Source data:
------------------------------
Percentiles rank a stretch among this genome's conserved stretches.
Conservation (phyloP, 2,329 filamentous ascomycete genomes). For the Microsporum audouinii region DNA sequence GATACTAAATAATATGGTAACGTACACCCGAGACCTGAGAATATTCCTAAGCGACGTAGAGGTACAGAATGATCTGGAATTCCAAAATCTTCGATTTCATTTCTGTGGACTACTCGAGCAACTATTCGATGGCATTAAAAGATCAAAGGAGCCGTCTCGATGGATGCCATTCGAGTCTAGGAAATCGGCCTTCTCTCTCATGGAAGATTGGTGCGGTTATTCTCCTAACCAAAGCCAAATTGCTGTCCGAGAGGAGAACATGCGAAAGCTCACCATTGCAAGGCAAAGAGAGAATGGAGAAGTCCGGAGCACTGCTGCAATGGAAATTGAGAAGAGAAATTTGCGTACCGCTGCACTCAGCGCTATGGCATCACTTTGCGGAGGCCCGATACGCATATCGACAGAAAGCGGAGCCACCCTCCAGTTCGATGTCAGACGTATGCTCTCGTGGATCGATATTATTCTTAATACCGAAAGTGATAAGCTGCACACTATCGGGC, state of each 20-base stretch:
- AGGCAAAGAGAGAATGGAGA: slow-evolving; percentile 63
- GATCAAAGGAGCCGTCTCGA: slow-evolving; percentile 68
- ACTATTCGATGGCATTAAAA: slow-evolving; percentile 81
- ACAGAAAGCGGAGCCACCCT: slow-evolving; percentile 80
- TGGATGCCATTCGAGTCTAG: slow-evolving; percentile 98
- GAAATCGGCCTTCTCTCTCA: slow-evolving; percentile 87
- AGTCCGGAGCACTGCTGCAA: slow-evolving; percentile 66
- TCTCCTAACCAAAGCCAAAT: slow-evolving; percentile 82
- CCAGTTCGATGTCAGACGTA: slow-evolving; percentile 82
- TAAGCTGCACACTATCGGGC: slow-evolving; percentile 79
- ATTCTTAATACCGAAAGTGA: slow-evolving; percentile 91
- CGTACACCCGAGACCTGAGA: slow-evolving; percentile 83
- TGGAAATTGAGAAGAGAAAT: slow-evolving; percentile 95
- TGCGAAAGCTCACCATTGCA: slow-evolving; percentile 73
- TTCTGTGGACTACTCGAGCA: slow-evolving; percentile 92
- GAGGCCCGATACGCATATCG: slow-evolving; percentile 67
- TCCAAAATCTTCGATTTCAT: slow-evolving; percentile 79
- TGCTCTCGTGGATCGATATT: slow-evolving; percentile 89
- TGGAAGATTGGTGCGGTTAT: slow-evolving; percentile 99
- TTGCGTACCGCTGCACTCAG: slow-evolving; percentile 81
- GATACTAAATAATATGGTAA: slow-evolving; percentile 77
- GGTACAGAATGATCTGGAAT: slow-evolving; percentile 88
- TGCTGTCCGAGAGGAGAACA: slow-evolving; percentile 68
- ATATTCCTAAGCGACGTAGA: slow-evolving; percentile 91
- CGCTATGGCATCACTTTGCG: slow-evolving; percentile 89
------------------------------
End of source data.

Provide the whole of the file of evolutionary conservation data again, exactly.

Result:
Percentiles rank a stretch among this genome's conserved stretches.
Conservation (phyloP, 2,329 filamentous ascomycete genomes). For the Microsporum audouinii region DNA sequence GATACTAAATAATATGGTAACGTACACCCGAGACCTGAGAATATTCCTAAGCGACGTAGAGGTACAGAATGATCTGGAATTCCAAAATCTTCGATTTCATTTCTGTGGACTACTCGAGCAACTATTCGATGGCATTAAAAGATCAAAGGAGCCGTCTCGATGGATGCCATTCGAGTCTAGGAAATCGGCCTTCTCTCTCATGGAAGATTGGTGCGGTTATTCTCCTAACCAAAGCCAAATTGCTGTCCGAGAGGAGAACATGCGAAAGCTCACCATTGCAAGGCAAAGAGAGAATGGAGAAGTCCGGAGCACTGCTGCAATGGAAATTGAGAAGAGAAATTTGCGTACCGCTGCACTCAGCGCTATGGCATCACTTTGCGGAGGCCCGATACGCATATCGACAGAAAGCGGAGCCACCCTCCAGTTCGATGTCAGACGTATGCTCTCGTGGATCGATATTATTCTTAATACCGAAAGTGATAAGCTGCACACTATCGGGC, state of each 20-base stretch:
- AGGCAAAGAGAGAATGGAGA: slow-evolving; percentile 63
- GATCAAAGGAGCCGTCTCGA: slow-evolving; percentile 68
- ACTATTCGATGGCATTAAAA: slow-evolving; percentile 81
- ACAGAAAGCGGAGCCACCCT: slow-evolving; percentile 80
- TGGATGCCATTCGAGTCTAG: slow-evolving; percentile 98
- GAAATCGGCCTTCTCTCTCA: slow-evolving; percentile 87
- AGTCCGGAGCACTGCTGCAA: slow-evolving; percentile 66
- TCTCCTAACCAAAGCCAAAT: slow-evolving; percentile 82
- CCAGTTCGATGTCAGACGTA: slow-evolving; percentile 82
- TAAGCTGCACACTATCGGGC: slow-evolving; percentile 79
- ATTCTTAATACCGAAAGTGA: slow-evolving; percentile 91
- CGTACACCCGAGACCTGAGA: slow-evolving; percentile 83
- TGGAAATTGAGAAGAGAAAT: slow-evolving; percentile 95
- TGCGAAAGCTCACCATTGCA: slow-evolving; percentile 73
- TTCTGTGGACTACTCGAGCA: slow-evolving; percentile 92
- GAGGCCCGATACGCATATCG: slow-evolving; percentile 67
- TCCAAAATCTTCGATTTCAT: slow-evolving; percentile 79
- TGCTCTCGTGGATCGATATT: slow-evolving; percentile 89
- TGGAAGATTGGTGCGGTTAT: slow-evolving; percentile 99
- TTGCGTACCGCTGCACTCAG: slow-evolving; percentile 81
- GATACTAAATAATATGGTAA: slow-evolving; percentile 77
- GGTACAGAATGATCTGGAAT: slow-evolving; percentile 88
- TGCTGTCCGAGAGGAGAACA: slow-evolving; percentile 68
- ATATTCCTAAGCGACGTAGA: slow-evolving; percentile 91
- CGCTATGGCATCACTTTGCG: slow-evolving; percentile 89